12. #192
    Moderator 35th-ANV-SS's Avatar
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    Quote Originally Posted by Firebirdjones View Post
    I would,,,,the kit comes with a wiring setup that runs directly to the alternator if I remember correctly.
    It's so you don't get so much voltage drop all the way back to the pump, especially when you are running other accessories. That way your fuel pressure stays consistent no matter what. Highly recommended.
    I believe this is correct. The kit comes with all new wiring with NO adapters like the other set-ups.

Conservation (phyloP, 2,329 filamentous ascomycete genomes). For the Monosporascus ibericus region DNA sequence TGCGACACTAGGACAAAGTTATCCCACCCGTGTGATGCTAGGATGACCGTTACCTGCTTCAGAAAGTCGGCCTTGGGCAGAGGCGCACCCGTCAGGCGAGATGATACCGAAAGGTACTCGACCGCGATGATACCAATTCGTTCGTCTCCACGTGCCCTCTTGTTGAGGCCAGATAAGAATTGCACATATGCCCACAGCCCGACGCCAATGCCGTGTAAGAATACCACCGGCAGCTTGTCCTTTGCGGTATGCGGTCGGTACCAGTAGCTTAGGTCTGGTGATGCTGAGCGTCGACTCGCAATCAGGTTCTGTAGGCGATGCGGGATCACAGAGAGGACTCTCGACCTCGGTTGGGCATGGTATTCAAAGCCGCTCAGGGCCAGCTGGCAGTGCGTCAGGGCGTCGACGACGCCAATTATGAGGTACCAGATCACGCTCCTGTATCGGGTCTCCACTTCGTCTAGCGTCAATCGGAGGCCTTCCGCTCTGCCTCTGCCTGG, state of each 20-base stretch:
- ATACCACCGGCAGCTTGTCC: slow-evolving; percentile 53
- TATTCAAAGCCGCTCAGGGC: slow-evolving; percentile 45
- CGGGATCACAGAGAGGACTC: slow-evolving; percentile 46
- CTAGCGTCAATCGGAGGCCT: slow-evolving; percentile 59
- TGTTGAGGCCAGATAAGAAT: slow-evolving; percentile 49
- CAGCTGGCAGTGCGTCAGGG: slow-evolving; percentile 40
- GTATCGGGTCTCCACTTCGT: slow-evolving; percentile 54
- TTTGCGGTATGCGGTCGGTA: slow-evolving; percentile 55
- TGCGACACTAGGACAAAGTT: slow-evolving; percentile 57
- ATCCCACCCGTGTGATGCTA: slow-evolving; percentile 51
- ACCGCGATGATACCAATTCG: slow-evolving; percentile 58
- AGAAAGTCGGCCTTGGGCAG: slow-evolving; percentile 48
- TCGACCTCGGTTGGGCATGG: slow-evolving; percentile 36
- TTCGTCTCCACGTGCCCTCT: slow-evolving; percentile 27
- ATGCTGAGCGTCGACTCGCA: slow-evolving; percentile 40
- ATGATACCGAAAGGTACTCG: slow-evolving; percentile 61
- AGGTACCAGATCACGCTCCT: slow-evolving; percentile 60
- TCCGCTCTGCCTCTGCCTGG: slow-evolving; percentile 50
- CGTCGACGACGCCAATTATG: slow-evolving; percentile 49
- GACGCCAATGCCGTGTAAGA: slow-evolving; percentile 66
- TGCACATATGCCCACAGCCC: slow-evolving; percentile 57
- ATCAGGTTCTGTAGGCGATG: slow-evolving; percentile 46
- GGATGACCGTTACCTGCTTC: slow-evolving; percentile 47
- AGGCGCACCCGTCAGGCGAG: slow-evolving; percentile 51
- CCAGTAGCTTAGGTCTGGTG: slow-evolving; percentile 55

13. #193
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    ill already be running enough adapter as it is...

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    Senior Member redbird555's Avatar
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    2002 Camaro Z/28 Pewter

    Basically what they said is right I didnt use the wiring and just got the pump but I have a bolt on car many people skip out on the wiring there isnt really a dead right way or a dead wrong way its just insurance against something happening although I cant say I've ever seen voltage drop with the stock wiring that hinders performance I mean think about it when people just drop in a walbro pump they usually just use the stock wiring.

  15. #195
    Moderator 35th-ANV-SS's Avatar
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    From their site...

    The Wiring Harness